The receptor for hepatocyte growth factor/scatter factor (HGF/SF) is an αβ tyrosine kinase of 190 kDa which mediates growth and motility in several cell types. We have previously shown that tyrosine autophosphorylation enhances the receptor kinase activity, while serine phosphorylation by protein kinase C or other Ca2+-dependent kinase(s) is inhibitory. We now identify Ser985 as the major phosphorylation site for the protein kinases responsible for such inhibition. Both phorbol esters or Ca2+ ionophore treatment induces phosphorylation of the same tryptic phosphopeptide corresponding to the sequence Leu983-Arg987 located in the juxtamembrane domain of the receptor β chain. Purified protein kinase C phosphorylates in vitro a synthetic peptide (V14S) including Ser985. Trypsin digestion of the phosphorylated V14S generates a single phosphopeptide comigrating in reverse-phase high performance liquid chromatography with the tryptic peptide phosphorylated in vivo. Phorbol ester treatment of cultured cells inhibits the ligand-induced tyrosine autophosphorylation of the receptor. In vitro, Ser985 phosphorylation inhibits the receptor tyrosine kinase activity on exogenous substrates. Substitution of Ser985 by site-directed mutagenesis results in increased tyrosine phosphorylation of the receptor and abolishes down-modulation by protein kinase C. These data show that phosphorylation of Ser985 is a key mechanism for the negative regulation of HGF/SF receptor.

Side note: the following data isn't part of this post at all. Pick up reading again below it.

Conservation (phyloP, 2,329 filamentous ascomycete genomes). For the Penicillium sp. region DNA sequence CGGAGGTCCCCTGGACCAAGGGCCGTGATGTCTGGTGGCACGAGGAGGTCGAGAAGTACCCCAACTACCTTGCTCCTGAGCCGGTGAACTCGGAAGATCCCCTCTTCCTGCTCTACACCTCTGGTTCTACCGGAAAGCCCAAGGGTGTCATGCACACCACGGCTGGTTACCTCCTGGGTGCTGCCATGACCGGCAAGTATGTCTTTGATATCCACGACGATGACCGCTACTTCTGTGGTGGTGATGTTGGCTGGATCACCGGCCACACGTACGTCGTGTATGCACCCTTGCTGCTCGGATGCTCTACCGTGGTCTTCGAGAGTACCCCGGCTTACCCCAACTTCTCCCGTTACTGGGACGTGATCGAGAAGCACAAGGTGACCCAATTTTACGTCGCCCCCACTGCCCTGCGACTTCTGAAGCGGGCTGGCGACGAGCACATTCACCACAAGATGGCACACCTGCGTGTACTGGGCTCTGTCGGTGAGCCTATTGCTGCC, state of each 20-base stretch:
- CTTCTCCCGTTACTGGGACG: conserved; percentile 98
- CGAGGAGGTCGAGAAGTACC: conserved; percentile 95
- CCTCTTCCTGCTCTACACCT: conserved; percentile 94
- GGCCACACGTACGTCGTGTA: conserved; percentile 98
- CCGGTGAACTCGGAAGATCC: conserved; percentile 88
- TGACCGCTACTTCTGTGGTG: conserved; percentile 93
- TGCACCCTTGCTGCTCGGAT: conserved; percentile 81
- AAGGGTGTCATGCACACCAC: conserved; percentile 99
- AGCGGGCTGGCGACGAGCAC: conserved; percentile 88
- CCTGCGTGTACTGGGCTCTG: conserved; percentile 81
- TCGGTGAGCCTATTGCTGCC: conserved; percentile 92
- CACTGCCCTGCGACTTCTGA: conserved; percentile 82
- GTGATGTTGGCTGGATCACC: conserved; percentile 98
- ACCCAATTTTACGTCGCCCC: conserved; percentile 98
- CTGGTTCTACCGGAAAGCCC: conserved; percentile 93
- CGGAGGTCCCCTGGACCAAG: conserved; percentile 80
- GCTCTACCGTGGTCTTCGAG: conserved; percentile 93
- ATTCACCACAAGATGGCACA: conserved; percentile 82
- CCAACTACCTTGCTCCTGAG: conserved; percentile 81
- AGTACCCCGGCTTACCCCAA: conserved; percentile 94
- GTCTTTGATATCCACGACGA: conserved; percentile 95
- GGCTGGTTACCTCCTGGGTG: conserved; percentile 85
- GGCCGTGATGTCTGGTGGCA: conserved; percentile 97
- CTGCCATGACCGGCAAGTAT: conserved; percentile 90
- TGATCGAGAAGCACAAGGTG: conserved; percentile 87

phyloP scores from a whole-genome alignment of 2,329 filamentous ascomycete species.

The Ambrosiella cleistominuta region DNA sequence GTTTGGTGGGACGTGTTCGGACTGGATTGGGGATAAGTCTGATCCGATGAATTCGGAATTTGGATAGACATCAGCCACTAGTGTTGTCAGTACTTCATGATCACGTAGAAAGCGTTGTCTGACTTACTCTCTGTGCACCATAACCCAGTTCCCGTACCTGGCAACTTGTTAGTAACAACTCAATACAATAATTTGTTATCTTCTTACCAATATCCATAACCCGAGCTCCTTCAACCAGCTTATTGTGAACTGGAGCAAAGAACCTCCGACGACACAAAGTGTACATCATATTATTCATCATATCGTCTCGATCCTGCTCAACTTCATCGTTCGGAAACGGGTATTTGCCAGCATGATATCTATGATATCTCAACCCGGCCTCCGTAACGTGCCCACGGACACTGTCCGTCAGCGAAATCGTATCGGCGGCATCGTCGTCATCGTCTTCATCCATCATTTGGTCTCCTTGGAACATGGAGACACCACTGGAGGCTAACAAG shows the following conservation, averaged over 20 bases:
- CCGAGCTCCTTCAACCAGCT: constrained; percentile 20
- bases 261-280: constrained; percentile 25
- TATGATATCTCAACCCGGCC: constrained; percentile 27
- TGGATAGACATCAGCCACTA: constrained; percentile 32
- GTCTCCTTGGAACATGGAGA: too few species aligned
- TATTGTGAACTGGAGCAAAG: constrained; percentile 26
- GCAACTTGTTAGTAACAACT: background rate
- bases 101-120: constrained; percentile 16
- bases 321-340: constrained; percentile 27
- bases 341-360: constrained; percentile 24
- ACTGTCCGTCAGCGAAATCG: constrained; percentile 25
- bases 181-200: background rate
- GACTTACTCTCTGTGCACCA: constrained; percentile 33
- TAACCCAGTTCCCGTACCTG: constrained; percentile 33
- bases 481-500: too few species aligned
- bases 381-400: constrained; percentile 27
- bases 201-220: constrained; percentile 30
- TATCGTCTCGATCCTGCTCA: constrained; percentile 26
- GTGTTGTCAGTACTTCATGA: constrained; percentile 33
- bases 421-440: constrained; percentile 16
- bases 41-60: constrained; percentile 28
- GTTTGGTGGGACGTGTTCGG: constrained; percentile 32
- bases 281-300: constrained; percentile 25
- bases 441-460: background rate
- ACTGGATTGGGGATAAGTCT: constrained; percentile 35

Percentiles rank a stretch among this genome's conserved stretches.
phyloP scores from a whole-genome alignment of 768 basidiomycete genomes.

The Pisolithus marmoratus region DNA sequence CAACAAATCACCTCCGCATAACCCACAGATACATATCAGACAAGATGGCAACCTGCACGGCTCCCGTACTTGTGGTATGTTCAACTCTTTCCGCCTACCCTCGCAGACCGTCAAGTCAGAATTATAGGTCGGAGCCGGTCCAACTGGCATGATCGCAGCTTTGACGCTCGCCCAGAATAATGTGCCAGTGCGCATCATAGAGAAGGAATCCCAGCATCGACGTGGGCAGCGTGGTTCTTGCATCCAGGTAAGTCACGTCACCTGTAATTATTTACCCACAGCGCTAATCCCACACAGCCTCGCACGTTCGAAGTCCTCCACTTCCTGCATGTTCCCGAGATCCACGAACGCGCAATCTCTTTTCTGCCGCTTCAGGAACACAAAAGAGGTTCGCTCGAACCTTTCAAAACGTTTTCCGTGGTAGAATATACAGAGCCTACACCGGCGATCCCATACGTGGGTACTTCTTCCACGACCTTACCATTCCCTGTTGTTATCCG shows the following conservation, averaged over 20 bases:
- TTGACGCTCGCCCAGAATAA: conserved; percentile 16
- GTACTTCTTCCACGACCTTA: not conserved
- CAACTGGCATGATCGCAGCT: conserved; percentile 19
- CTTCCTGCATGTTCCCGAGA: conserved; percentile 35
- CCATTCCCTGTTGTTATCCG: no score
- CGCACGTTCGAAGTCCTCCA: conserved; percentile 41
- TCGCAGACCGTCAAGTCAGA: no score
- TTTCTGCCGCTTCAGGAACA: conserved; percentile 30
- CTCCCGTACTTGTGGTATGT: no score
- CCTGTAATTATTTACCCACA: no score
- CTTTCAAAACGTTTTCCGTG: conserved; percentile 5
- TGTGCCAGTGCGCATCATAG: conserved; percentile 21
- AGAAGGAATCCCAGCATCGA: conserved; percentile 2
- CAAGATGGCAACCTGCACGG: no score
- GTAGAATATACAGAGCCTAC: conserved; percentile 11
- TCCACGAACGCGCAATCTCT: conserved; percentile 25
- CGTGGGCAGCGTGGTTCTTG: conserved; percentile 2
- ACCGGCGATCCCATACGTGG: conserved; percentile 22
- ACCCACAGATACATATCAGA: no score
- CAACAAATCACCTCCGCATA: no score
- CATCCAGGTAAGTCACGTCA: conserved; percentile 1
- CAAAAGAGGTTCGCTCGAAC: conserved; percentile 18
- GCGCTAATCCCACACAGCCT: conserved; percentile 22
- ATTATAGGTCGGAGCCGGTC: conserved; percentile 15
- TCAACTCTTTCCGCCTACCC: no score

|Number of pages||6|
|Journal||Journal of Biological Chemistry|
|Publication status||Published - Jan 21 1994|
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